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#70
R0H1T
In other "not so expected" news/rumor ~
[MEDIA=twitter]1313613983027466240[/MEDIA]Nvidia did manage to surprise most with their pricing that's for sure, now we have to see if AMD manages to usurp some of these expectations with their infinity cache o_O
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#71
nguyen
So the initial leaks suggesting Navi21XT selling for 550usd make real sense now. The XTX flavor is probably reserved for Pro series cards.

Well at least AMD can earn higher margin on these Navi21 chips than the ones for XBX/PS5, so it's not all loss. AMD has already contracted to purchase 30 000 wafers of TSMC 7nm, they have to make use of them.
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#72
Vayra86
gruffi
Why do people like to poke around in the past? That should never ever be a valid argument. Things can always change for the good or the bad. Or did you expect the Ampere launch to be such a mess? Just concentrate on the facts and do the math. Big Navi will have twice the CUs of Navi 10 (80 vs 40), higher IPC per CU (10-15% ?) and higher gaming clock speeds (1.75 vs >2 GHz). Even without perfect scaling it shouldn't be hard to see that Big Navi could be 80-100% faster than Navi 10. What about power consumption? Navi 10 has a TDP of 225W, Big Navi is rumored to have up to 300W TDP. That's 33.33% more. With AMD's claimed 50% power efficiency improvement of RDNA 2 that means it can be twice as fast per watt. To sum it up, Big Navi has everything to be twice as fast as Navi 10. Or at least to be close to that, 1.8-1.9x. And some people still think it will be only 2080 Ti level. Which is ~40-50% faster than Navi 10.
225 > 300W

That is not 80-90% in any sliver of reality I know of. Not even with a minor shrink and IPC / efficiency bump. Because 50%... yeah. That is what they call en.wikipedia.org/wiki/Magical_thinking

The stars dó align with what we know of Navi so far and that is: +75~100W puts them at peak TDP budget. 256 bit GDDR6 severely limits their bandwidth cap to around 500GB/s, and even a 2080ti already has a good 20% more on tap. So EVEN if they have some magical cache design that provides breathing room... let's say they gain 20% and get an effective 600GB/s throughput or whatever performance equivalent that is for games. That'd be magical already.

So if they really did get 50% efficiency and really do get 300W TDP they have a grossly unbalanced GPU that will be memory starved half the time.

You have to be a really selective believer in rumors to get to your conclusion.
Posted on Reply
#73
bug
SIGSEGV
Meh, AMD didn't do anything to hype. It's you. Yes, all of you with your beyond overpowered analysis.
Oh but they did. By throwing us bits and pieces, they practically created the hype.

I mean look at Ampere, for comparison: we had good hints about a new power connector, some insane amount of VRAM, doubled RTRT performance. Of course, no product leaked entirely, but we had enough to set most expectations.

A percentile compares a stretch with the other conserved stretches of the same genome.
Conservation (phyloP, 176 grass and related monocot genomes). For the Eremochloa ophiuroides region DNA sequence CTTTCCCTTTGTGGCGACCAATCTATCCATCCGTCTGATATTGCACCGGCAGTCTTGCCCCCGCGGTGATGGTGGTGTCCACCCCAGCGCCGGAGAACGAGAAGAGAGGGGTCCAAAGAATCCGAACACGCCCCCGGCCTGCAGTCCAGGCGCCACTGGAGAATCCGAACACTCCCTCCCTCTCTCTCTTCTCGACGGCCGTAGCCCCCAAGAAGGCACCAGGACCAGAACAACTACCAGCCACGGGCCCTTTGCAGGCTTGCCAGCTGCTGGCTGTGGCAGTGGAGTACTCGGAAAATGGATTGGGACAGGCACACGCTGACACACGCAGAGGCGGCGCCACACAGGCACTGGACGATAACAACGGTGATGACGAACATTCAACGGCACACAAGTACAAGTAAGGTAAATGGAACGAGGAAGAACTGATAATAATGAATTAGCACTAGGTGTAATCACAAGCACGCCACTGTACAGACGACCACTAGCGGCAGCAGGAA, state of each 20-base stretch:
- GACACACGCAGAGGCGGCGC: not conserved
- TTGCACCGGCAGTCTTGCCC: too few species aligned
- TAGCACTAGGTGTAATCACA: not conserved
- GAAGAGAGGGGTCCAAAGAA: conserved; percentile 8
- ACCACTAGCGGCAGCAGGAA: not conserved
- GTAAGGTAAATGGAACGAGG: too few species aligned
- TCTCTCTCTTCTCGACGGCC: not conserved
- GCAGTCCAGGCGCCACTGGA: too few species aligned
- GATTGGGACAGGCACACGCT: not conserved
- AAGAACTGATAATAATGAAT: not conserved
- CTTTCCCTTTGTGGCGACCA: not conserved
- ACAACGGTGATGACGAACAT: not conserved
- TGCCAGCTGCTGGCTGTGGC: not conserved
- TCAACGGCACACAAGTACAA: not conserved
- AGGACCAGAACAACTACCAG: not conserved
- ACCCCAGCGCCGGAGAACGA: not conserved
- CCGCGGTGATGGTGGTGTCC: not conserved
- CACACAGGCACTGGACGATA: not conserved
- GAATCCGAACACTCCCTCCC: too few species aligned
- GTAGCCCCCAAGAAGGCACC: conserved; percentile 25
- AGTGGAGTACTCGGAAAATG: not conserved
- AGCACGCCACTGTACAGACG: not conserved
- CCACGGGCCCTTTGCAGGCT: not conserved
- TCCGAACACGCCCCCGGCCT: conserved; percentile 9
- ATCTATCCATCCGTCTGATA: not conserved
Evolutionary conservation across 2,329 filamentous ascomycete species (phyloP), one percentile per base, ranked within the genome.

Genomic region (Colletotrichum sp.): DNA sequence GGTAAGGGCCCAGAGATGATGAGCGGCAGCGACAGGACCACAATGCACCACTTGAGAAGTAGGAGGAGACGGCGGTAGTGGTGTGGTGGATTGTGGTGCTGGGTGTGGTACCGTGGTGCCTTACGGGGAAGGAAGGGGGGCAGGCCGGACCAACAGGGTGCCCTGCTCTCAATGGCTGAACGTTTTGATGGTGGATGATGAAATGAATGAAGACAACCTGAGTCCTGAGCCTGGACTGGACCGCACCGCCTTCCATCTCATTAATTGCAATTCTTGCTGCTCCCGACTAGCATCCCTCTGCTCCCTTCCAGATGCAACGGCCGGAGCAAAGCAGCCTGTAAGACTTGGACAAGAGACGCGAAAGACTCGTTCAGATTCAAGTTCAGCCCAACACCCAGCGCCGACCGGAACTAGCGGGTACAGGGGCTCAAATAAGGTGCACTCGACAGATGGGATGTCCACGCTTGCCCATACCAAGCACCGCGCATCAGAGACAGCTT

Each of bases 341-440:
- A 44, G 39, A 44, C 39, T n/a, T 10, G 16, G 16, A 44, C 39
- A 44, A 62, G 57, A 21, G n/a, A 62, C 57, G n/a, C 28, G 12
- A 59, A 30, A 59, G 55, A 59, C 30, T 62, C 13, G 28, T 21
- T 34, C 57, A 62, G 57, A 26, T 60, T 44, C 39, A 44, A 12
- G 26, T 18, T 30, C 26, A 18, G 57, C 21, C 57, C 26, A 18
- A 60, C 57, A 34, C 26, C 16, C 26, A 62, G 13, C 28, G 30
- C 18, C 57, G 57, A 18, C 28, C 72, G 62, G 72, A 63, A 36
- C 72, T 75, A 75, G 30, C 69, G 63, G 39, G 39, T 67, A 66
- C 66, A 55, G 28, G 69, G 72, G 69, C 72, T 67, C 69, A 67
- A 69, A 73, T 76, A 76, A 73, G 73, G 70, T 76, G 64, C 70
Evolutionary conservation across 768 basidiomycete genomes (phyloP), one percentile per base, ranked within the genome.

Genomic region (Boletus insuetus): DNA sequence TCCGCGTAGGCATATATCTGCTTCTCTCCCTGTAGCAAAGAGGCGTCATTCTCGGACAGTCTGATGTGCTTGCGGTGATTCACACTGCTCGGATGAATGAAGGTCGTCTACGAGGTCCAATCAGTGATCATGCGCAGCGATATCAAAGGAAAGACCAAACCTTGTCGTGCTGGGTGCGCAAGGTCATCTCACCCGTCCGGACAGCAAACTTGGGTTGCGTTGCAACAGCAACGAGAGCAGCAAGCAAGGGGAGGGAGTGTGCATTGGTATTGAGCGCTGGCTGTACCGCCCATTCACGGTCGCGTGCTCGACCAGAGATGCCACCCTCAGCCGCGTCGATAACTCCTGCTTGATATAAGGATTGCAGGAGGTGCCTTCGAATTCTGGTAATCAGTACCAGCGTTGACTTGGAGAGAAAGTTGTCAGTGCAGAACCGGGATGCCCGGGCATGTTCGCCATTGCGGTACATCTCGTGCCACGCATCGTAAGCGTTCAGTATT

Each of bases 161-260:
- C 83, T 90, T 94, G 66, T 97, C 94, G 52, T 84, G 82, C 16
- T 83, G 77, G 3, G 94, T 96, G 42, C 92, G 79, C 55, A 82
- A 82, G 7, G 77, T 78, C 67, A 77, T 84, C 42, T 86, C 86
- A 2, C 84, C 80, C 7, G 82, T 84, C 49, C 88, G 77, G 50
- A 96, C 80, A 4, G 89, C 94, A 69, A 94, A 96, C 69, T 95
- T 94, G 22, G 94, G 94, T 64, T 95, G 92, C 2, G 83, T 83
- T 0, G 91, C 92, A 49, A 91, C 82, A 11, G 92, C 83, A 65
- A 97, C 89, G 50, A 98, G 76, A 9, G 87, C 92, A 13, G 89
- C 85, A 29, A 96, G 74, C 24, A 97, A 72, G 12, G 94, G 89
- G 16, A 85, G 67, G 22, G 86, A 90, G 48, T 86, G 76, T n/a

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#74
InVasMani
I think a lot of what Nvidia did with Ampere was expected you knew when the die shrink they'd have a bit of a home run opportunity on hand. I really am a bit doubtful AMD beats out Ampere at the high end, but I'd certainly welcome to competition if they did so. I do think they can win potentially at the mid range and lower end and make some progress there at being more competitive relative to Nvidia, but I'd say that still largely depends on AMD's ambition to do so at this stage. It does seem like there follow up to RNDA2 though could really strike hard especially with how well AMD's done financially lately from a company standpoint.

I think it's expected that we'll see some really good increases in competition out of AMD the longer Intel struggles to regain it's foothold in a convincing way as opposed to hey I'm great at low resolution high refresh rate gaming and bad security. On the plus side for Intel at least they've become more convincing at multi-core performance it sure is nice to not have 4 quad cores representing the high end CPU market these days in fact it's pretty much now the low end outside of laptops for now and that won't last either. I think 8 core CPU's will be lower mid range minimum sooner rather than later the way things have been going, but we might see compromise in that region like big LITTLE which isn't too terrible it's tolerable for that end of the market, but not ideal as much at the other end.
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#75
SIGSEGV
bug
Oh but they did. By throwing us bits and pieces, they practically created the hype.
show me! give me your claim to support your beyond creative analysis about upcoming Radeon lineups and their performance. The source must be officially from AMD.

:clap:
I mean look at Ampere, for comparison: we had good hints about a new power connector, some insane amount of VRAM, doubled RTRT performance. Of course, no product leaked entirely, but we had enough to set most expectations.
Aw, come on dude, don't change the topic. I know the NVIDIA is impeccable for you.